Your Pocket Guide to Cleaning & Maintaining Le Creuset Cookware

Here's how to make your shiny new cookware last forever.

March 28, 2023
Photo by Julia Gartland

You’ve done the hard part—somehow, someway you came into possession of Le Creuset cookware. Now for the easier, albeit more annoying part: taking care of it.

Since Le Creuset cookware can be an investment, it’s important to know how to get the most out of it. Like anything else, this comes down to doing proper, routine (and often boring) maintenance. Here’s everything you need to know in order to keep your enameled cast-iron cookware shining.

What NOT to do

According to the Le Creuset website, you should never expose your hot pan to significantly colder water because the thermal shock may cause the enamel to crack. If you’re cleaning your pan in the sink, let it cool before running it under cold water. Also, do not pour chilled water into a hot pan. Le Creuset states that you should never use metal sponges, abrasive cleaners, or metal utensils when washing as they may scratch the cookware’s enamel surface. Instead, the brand recommends using soft natural or nylon sponges when cleaning the interior or exterior of your pan.

How to Remove Stuck-On Food

Picture this: You use your brand new Le Creuset Dutch oven to make beef brisket or scalloped potatoes. Everyone loves it and tells you how great of a cook you are. You feel so great you start thinking about how it wouldn’t be that wild if you did open that restaurant you’ve always dreamed of. And then, while you’re contemplating what color tablecloths you’d want at your fictional restaurant, you look down and notice that crisped chunks of whatever-you-just-made are seemingly glued to the interior of your shiny new Dutch oven. What do you do?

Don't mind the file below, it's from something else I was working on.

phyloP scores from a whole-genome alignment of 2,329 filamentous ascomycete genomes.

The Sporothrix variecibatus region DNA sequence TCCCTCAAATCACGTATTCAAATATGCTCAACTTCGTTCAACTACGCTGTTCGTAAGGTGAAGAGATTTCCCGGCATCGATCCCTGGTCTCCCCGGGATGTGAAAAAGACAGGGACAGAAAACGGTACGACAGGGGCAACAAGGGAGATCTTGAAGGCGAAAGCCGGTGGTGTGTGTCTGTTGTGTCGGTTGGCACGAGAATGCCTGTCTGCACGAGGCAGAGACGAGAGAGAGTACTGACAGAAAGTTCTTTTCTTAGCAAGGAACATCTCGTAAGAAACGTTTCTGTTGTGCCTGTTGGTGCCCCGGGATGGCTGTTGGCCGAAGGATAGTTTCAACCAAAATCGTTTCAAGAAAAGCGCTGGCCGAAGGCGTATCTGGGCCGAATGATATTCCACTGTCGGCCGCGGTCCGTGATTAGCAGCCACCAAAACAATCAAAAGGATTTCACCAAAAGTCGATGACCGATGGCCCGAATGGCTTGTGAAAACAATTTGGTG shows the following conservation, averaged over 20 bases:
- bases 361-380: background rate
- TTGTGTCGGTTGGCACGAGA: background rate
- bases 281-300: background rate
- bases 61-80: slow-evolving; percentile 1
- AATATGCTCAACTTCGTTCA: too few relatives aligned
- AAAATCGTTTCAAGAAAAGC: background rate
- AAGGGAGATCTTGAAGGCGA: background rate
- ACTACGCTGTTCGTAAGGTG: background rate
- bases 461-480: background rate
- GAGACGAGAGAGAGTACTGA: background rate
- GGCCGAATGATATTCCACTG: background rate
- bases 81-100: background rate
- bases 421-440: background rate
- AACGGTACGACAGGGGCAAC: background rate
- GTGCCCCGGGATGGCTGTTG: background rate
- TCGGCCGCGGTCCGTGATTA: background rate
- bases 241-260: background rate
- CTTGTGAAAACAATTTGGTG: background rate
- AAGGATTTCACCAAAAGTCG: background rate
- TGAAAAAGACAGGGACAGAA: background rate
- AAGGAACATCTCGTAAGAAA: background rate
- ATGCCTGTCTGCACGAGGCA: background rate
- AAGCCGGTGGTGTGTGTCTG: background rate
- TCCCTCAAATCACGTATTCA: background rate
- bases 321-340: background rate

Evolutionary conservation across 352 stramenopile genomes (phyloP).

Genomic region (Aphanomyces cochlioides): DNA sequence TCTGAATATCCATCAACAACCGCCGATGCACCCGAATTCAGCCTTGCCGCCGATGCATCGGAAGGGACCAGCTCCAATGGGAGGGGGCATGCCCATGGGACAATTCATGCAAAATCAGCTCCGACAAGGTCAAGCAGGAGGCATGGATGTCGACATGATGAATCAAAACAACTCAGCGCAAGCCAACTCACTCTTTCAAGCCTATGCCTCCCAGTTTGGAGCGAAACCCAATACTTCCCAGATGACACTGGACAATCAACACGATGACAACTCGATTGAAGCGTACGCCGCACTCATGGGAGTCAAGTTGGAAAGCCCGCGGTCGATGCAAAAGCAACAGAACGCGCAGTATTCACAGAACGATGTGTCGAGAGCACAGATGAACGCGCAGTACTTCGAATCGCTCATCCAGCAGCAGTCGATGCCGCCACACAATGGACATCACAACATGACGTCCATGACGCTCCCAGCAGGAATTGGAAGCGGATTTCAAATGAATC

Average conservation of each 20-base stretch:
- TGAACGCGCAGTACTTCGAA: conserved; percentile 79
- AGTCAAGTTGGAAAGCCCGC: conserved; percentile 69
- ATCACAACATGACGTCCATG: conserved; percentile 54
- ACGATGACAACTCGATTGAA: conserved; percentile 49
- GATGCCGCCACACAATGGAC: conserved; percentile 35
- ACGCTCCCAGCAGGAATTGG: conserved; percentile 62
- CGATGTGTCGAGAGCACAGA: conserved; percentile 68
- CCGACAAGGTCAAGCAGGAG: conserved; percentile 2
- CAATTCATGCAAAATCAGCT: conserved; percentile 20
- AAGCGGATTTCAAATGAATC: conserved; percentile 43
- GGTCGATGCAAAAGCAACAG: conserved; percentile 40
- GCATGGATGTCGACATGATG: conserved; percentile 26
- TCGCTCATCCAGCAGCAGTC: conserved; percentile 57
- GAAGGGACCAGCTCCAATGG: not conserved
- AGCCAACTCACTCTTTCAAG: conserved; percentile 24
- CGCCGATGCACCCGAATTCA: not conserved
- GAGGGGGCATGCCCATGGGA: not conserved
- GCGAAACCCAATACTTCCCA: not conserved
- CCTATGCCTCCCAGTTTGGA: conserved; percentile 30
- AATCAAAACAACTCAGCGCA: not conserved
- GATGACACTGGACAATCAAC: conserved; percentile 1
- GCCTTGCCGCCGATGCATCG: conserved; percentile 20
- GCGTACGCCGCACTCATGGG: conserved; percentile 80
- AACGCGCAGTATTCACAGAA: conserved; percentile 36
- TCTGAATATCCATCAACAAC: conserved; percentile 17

Well, to reiterate, you definitely should not use steel wool or abrasive cleaners. Instead, take Le Creuset’s advice and do the following.

  • Option 1: Fill the pot with warm, soapy water, let it soak for at least 15 minutes, then scrub with a soft brush or sponge.
  • Option 2: Fill the pot with water, then add a tablespoon or two of baking soda. Bring the water to a simmer for roughly 10 minutes. Drain the water, then clean with dish soap and a soft sponge or brush.

How to Deep-Clean Your Cookware

If you want to keep your cookware forever young, you’ll occasionally need to give it a thorough deep clean. Using a soft sponge paired with either Bar Keepers Friend or a paste made of baking soda water, scrub away the long-lasting stains and oil residue found on your pot.

Photo by Ty Mecham

Keep Your Cookware Dry

To improve cookware longevity, always remember that moisture is the enemy. After cleaning your cookware, it’s important to completely dry your cookware because residual moisture could damage the enamel finish. Similarly, if possible, never store your Le Creuset in an area with direct steam exposure.

How to Store Your Cookware

To protect the cookware’s enameled finish, it’s best to avoid stacking multiple pans when storing them. If this is unavoidable, Le Creuset recommends purchasing their cookware protectors for improved storage safety. Of course, you could likely recreate this using kitchen towels or any sort of padding that fits between your stored equipment.

Let us know how you keep your Le Creuset cookware looking beautiful in the comments below!
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Paul Hagopian

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anniette July 24, 2023
I have a lot of Le Creuset, collected in the 70's and 80's, in use daily for fifty years. I clean it with Blue Dawn and the scratchy side of a plastic sponge. Occasionally, when a pot gets quite dingy, I'll let it soak a short while full of water with a little bleach added: brightens it right up. I do use Barkeepers for stubborn stains and stuck-ons, and even used spray oven cleaner to bring back a big pot blackened by several years of no-knead bread baking — it worked a charm. I use metal whisks as needed. The pans are reliable performers and worth the gentle care. Two old ruined Dutch ovens live outside as dog bowls. A naughty dog pulled one off the stove, and a faulty Jenn-Air range went berserk and overheated the other; (one has a crack, the other has pock marks) both, decades ago. I didn't realize they were covered by guarantees at the time.
Lynnie April 14, 2023